Tracking eastward, Jasmine entered a flow of dry air, which prevented the storm from strengthening quickly at the time. On 5 February, the low–level atmospheric circulation center of Jasmine became exposed due to the presence of strong vertical wind shear. However, the cyclone was able to maintain its intensity due to the existence of an area of moisture over Australia. Throughout the rest of the day, the wind shear subdued, and the system began to organize as convective banding wrapped around the center. As a result, Cyclone Jasmine intensified into the equivalent of a Category 2 on the Australian tropical cyclone intensity scale, with winds of 95 km/h (60 mph), sustained for 10 minutes. The next day, Cyclone Jasmine began to track to the east-southeast in response to a strengthening subtropical ridge. The cyclone continued to steadily intensify as convection continued to wrap tightly around the center of Jasmine. At the same time, the storm moved out of the BOM's area of responsibility and into the area of responsibility of the Fiji Meteorological Service's (FMS) tropical cyclone warning center at Nadi, Fiji (RSMC Nadi).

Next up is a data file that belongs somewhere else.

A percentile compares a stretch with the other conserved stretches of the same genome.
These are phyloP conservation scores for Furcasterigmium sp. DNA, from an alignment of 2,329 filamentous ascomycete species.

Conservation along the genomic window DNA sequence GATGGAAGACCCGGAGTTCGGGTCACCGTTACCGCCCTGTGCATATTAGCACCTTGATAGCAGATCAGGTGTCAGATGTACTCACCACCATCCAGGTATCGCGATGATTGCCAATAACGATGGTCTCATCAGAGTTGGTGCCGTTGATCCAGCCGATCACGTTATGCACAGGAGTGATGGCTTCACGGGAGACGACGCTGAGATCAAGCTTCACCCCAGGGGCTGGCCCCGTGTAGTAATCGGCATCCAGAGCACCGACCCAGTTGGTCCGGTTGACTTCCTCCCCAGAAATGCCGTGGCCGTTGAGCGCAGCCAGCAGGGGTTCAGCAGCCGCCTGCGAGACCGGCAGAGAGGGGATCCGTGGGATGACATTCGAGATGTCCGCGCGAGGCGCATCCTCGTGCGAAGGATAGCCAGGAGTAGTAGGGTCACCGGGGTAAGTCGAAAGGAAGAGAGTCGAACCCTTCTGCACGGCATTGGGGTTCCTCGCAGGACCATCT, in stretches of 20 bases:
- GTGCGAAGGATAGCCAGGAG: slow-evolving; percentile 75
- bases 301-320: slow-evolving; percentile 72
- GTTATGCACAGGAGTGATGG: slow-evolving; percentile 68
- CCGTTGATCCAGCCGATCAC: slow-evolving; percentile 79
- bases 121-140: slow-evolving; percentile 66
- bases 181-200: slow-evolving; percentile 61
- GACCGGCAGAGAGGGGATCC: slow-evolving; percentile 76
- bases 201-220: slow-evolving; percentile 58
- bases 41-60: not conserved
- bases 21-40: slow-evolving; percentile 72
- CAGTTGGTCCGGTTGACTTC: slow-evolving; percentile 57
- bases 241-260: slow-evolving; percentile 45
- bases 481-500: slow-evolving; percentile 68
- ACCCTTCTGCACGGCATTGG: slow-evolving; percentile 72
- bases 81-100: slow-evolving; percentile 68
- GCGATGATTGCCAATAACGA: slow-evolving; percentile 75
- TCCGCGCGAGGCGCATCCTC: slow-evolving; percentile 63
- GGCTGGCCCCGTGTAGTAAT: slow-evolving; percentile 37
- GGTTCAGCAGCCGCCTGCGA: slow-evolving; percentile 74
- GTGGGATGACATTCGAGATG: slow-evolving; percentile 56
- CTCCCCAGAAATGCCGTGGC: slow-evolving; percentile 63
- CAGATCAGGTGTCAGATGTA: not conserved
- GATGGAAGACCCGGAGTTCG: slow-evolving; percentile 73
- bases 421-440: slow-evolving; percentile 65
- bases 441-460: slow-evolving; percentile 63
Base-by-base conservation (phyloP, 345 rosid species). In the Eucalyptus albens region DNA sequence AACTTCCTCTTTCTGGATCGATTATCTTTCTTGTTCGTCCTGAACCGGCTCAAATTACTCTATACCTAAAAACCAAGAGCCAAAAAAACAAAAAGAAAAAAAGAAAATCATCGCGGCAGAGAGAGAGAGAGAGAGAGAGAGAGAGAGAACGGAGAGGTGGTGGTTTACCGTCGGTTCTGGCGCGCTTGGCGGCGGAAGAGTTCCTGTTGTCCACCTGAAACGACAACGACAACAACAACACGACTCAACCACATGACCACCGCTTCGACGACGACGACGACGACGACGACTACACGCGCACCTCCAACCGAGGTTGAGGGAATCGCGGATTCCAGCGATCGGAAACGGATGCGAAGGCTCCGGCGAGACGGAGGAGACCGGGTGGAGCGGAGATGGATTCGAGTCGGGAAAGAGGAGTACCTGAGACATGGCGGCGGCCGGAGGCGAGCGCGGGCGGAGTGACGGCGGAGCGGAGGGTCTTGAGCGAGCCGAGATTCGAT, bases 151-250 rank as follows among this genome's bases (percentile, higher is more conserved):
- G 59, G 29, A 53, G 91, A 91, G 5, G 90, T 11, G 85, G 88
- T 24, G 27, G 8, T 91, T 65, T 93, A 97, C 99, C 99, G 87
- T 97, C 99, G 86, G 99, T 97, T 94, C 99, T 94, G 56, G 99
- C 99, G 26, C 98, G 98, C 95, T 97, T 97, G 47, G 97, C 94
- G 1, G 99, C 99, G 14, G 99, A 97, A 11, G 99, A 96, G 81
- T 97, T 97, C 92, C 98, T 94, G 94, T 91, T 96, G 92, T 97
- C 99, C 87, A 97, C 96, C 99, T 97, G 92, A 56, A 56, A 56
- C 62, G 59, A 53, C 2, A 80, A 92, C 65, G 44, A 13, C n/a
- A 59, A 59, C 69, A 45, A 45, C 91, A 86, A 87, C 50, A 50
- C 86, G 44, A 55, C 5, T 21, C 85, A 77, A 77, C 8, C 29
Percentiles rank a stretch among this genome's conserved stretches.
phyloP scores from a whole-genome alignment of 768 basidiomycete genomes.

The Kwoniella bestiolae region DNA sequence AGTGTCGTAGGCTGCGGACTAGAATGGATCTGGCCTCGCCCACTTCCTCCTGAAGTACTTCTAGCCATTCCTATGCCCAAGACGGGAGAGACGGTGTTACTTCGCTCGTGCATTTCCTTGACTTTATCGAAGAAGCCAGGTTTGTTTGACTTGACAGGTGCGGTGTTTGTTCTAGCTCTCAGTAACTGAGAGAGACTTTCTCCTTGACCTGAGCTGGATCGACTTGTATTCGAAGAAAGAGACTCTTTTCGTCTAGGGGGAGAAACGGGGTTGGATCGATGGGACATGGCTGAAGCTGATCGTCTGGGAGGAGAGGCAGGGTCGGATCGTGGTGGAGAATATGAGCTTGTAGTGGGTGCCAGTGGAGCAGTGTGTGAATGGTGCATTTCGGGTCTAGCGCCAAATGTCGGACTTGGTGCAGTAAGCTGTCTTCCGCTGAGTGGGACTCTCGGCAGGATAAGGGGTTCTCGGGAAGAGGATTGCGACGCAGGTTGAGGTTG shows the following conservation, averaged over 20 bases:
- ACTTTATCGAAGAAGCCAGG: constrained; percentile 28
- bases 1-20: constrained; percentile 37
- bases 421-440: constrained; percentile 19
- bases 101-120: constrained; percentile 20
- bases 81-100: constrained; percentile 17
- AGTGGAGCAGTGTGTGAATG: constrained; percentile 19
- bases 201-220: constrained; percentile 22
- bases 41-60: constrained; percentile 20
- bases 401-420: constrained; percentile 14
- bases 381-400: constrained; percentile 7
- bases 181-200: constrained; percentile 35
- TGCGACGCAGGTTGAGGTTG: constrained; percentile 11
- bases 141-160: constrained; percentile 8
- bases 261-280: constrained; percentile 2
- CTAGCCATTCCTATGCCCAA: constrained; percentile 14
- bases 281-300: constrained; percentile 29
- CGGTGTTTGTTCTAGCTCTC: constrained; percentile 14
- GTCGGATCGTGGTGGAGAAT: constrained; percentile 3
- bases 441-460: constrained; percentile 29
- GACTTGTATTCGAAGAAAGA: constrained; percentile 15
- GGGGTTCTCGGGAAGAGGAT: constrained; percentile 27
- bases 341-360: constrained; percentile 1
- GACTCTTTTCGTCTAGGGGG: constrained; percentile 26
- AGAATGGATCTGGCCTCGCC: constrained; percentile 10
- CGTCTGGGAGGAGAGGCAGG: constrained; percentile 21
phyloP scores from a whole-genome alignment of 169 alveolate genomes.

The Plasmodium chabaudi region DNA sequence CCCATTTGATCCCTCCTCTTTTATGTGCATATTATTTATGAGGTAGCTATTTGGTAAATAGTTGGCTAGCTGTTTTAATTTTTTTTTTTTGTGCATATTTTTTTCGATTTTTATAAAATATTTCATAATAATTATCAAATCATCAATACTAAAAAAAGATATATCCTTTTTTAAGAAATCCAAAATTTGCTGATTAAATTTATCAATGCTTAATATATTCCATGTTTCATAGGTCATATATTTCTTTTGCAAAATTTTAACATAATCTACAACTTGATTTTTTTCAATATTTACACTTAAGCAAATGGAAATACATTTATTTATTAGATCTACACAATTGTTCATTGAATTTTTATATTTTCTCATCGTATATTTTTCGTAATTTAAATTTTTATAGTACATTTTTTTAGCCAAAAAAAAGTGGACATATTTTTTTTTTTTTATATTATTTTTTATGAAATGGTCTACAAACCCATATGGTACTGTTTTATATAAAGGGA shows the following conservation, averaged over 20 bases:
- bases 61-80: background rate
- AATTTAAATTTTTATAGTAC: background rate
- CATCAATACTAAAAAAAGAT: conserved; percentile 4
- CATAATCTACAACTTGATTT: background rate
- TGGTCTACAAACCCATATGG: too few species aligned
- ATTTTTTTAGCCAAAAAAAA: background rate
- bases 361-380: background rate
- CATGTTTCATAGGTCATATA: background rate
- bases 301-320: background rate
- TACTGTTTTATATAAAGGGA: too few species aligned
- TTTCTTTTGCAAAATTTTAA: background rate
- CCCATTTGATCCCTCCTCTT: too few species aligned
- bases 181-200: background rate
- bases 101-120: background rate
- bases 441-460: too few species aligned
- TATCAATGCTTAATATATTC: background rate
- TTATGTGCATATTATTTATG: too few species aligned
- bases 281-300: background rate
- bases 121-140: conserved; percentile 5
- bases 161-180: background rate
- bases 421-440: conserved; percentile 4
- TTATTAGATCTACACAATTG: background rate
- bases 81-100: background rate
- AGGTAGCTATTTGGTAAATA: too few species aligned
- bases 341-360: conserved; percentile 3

Late on 7 February, while still tracking to the east-southeast, Jasmine rapidly intensified, with wind speeds increasing to 185 km/h (115 mph), sustained for one minute. The cyclone developed a ragged eye stretching 40 km (25 mi) across. Later that day, Jasmine reached its peak intensity as it passed 280 km (175 mi) to the north-northeast of New Caledonia, with wind speeds of 215 km/h (135 mph), equivalent to a Category 4 cyclone on both the Australian and Saffir-Simpson hurricane scales (SSHS). Throughout 8 February, Jasmine began to show characteristics of an annular hurricane, maintaining a large, asymmetric eye and rather shallow convective features. In addition, multiple eyewall mesovorticies developed within the eye.